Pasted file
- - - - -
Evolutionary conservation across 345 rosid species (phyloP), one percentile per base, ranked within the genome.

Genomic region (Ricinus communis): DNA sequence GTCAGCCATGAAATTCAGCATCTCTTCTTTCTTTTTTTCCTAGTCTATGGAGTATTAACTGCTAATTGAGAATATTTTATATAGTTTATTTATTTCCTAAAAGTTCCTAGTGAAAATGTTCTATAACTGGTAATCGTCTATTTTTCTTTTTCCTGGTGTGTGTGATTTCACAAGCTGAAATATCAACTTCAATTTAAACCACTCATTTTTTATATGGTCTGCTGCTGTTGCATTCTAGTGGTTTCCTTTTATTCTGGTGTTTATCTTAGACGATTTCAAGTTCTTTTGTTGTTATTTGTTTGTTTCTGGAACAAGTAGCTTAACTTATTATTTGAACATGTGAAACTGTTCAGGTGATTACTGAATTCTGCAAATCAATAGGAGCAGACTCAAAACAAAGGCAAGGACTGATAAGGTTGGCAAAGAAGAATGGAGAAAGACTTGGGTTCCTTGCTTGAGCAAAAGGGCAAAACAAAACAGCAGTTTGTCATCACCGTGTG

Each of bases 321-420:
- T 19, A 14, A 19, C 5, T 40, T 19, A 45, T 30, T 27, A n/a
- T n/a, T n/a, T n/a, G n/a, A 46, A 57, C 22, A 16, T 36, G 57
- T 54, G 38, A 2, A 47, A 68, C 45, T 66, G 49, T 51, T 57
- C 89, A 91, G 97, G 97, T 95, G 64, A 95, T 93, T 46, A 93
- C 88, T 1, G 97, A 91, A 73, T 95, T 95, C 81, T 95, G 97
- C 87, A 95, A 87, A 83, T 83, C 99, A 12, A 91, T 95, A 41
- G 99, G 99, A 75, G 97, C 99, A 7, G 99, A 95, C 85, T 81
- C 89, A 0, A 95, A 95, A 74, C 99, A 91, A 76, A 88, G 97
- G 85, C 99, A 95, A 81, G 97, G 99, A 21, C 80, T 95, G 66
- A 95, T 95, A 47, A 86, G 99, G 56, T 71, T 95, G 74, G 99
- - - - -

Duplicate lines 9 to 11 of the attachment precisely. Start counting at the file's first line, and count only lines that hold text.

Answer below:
- C 87, A 95, A 87, A 83, T 83, C 99, A 12, A 91, T 95, A 41
- G 99, G 99, A 75, G 97, C 99, A 7, G 99, A 95, C 85, T 81
- C 89, A 0, A 95, A 95, A 74, C 99, A 91, A 76, A 88, G 97